Alejandro Aravena of Chile has been selected as the 2016 Pritzker Architecture Prize Laureate.
The formal award ceremony for what has come to be known internationally as architecture’s highest honor will be at United Nations Headquarters in New York on April 4, 2016.
The 48-year-old Aravena is an architect based in Santiago, Chile. He becomes the 41st laureate of the Pritzker Prize, the first Pritzker Laureate from Chile, and the fourth from Latin America, after Luis Barragán (1980), Oscar Niemeyer (1988), and Paulo Mendes da Rocha (2006).
He is also the director of the Venice Architecture Biennale 2016, titled “Reporting from the Front,” set to open in May 2016.
Tom Pritzker, chairman and president of the Hyatt Foundation which sponsors the prize, said, “The jury has selected an architect who deepens our understanding of what is truly great design.
“Alejandro Aravena has pioneered a collaborative practice that produces powerful works of architecture and also addresses key challenges of the 21st century. His built work gives economic opportunity to the less privileged, mitigates the effects of natural disasters, reduces energy consumption, and provides welcoming public space. Innovative and inspiring, he shows how architecture at its best can improve people’s lives.”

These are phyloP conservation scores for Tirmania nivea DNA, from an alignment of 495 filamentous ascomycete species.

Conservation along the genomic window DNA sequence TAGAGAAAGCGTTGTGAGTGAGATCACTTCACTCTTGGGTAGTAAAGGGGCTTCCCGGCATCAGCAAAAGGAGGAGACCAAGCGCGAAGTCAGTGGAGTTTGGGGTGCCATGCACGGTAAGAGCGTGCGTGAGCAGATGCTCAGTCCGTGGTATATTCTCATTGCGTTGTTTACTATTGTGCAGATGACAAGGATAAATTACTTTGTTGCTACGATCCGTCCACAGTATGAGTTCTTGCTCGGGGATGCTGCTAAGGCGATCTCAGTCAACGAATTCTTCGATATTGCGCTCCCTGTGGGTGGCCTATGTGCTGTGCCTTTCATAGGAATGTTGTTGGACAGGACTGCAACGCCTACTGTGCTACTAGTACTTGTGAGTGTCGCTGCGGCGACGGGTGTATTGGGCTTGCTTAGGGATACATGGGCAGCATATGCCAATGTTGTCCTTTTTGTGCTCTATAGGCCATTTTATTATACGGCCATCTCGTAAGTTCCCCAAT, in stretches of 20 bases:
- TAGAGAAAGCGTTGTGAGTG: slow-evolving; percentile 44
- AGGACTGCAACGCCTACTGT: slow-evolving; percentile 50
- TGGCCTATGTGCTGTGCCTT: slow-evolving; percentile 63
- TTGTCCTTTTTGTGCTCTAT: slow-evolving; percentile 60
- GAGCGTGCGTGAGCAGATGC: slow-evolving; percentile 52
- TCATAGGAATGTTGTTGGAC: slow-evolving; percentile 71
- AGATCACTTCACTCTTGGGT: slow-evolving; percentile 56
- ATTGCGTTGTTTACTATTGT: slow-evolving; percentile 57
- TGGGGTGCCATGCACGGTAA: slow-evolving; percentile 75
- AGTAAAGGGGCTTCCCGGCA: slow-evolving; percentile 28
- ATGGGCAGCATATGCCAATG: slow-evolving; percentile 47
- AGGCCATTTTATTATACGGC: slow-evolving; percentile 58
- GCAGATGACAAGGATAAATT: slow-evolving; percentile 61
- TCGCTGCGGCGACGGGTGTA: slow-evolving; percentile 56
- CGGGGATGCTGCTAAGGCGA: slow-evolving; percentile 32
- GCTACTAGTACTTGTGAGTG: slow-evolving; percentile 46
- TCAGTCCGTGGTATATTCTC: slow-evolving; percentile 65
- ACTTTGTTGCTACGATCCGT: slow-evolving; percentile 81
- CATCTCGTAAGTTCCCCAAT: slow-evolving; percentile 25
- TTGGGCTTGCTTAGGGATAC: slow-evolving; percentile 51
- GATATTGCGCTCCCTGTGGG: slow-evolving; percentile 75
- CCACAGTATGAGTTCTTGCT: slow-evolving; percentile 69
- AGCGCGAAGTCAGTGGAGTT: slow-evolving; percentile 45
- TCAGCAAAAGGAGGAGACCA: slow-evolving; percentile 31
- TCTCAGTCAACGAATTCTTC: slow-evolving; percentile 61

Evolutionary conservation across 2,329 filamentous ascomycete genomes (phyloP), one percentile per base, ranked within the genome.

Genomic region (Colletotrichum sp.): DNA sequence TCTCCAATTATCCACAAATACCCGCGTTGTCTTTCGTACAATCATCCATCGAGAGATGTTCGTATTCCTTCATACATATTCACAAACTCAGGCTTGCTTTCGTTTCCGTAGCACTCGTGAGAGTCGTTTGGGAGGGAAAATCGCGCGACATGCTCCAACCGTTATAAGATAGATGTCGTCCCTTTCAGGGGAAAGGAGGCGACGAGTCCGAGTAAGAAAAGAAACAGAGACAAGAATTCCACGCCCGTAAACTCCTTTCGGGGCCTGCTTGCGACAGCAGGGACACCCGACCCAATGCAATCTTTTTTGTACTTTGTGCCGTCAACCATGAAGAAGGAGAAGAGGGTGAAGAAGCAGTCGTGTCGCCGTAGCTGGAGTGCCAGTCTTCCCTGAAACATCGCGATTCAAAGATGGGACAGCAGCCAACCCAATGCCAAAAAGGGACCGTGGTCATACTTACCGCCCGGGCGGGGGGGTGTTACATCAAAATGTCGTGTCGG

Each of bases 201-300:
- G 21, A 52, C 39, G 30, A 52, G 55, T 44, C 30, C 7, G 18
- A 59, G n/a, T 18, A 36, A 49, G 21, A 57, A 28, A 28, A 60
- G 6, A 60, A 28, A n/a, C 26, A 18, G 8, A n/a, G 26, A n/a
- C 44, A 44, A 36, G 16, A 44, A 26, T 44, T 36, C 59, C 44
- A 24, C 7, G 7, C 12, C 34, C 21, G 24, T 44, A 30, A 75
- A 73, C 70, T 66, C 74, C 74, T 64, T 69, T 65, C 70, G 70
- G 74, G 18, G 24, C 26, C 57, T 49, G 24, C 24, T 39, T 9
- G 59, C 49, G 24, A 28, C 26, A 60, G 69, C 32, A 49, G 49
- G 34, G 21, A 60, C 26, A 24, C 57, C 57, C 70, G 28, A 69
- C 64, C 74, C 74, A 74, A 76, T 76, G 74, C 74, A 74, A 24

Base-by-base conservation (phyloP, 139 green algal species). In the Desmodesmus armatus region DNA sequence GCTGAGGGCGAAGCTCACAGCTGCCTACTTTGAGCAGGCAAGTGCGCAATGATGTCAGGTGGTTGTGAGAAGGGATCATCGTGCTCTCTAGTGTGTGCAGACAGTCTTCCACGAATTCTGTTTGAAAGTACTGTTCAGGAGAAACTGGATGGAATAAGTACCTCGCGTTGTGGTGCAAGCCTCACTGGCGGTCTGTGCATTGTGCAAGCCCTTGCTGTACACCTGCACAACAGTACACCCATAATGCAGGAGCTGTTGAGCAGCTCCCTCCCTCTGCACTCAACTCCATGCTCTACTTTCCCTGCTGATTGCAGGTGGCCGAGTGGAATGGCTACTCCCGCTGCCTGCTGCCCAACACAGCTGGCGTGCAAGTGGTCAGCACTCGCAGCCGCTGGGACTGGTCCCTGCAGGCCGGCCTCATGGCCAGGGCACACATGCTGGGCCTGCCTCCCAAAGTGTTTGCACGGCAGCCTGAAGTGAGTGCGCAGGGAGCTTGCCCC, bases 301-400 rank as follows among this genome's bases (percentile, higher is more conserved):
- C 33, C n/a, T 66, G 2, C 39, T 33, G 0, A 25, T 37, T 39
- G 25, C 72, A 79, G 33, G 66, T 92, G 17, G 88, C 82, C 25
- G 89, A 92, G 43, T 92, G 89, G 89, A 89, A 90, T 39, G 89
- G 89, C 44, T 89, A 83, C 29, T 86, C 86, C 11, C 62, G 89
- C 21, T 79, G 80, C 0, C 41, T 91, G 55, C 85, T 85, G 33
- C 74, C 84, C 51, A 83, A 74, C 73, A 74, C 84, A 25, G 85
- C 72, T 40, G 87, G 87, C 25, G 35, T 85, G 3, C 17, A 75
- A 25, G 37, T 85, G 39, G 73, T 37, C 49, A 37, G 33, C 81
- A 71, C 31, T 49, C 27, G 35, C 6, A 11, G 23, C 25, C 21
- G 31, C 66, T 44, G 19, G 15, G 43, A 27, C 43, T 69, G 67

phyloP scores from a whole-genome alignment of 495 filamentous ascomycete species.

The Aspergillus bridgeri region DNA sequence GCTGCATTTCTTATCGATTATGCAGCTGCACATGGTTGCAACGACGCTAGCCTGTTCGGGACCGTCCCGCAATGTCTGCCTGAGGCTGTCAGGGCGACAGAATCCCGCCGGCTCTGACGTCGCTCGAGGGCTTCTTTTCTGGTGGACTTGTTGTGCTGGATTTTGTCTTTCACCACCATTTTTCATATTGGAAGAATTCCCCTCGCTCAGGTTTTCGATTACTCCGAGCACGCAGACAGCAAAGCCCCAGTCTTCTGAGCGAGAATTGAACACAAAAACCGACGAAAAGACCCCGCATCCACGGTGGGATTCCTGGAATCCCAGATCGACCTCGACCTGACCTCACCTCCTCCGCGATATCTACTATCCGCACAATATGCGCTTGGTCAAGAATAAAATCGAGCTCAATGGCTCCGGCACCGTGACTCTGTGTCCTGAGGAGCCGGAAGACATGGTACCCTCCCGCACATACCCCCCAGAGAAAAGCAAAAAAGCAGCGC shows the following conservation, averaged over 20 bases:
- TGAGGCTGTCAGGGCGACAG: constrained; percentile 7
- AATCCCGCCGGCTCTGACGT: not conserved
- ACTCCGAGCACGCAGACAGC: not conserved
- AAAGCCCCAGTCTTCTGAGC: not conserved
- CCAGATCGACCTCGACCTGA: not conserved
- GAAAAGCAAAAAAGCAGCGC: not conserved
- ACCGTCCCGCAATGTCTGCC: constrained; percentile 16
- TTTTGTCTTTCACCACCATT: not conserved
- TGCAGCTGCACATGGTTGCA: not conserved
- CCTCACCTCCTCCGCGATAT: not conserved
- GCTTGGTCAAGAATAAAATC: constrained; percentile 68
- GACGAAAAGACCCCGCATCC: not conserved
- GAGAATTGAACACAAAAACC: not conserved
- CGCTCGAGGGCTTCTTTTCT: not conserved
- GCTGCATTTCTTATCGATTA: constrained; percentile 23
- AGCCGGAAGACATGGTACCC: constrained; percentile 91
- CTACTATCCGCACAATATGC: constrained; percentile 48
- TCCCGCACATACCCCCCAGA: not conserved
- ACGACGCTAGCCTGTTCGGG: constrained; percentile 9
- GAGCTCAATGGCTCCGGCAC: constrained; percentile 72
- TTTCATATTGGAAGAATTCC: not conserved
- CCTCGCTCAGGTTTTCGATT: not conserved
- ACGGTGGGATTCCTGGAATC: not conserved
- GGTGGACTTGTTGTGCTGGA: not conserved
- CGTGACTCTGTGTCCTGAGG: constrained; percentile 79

Aravena has completed buildings at the Universidad Católica de Chile in Santiago, including the UC Innovation Center – Anacleto Angelini (2014), the Siamese Towers (2005), Medical School (2004), School of Architecture (2004), and the Mathematics School (1999).
These energy-efficient structures respond to the local climate with innovative, efficient facades and floor plans and offer the users natural light and convivial meeting places.
Currently under construction in Shanghai, China, is an office building for healthcare company Novartis, with office spaces designed to accommodate different modes of work — individual, collective, formal and informal. In the United States, Aravena has built St. Edward’s University Dorms (2008) in Austin, Texas.
Aravena emailed the foundation saying: “Looking backwards, we feel deeply thankful. No achievement is individual. Architecture is a collective discipline. So we think, with gratitude, of all the people who contributed to give form to a huge diversity of forces at play. Looking into the future we anticipate Freedom!
“The prestige, the reach, the gravitas of the prize is such that we hope to use its momentum to explore new territories, face new challenges, and walk into new fields of action.
“After such a peak, the path is unwritten. So our plan is not to have a plan, face the uncertain, be open to the unexpected. Finally, looking at the present, we are just overwhelmed, ecstatic, happy. It’s time to celebrate and share our joy with as many people as possible.”
The 2016 Pritzker Architecture Prize Jury Citation states in part: “Alejandro Aravena has delivered works of architectural excellence in the fields of private, public and educational commissions both in his home country and abroad…. He has undertaken projects of different scales from single-family houses to large institutional buildings…. He understands materials and construction, but also the importance of poetry and the power of architecture to communicate on many levels.”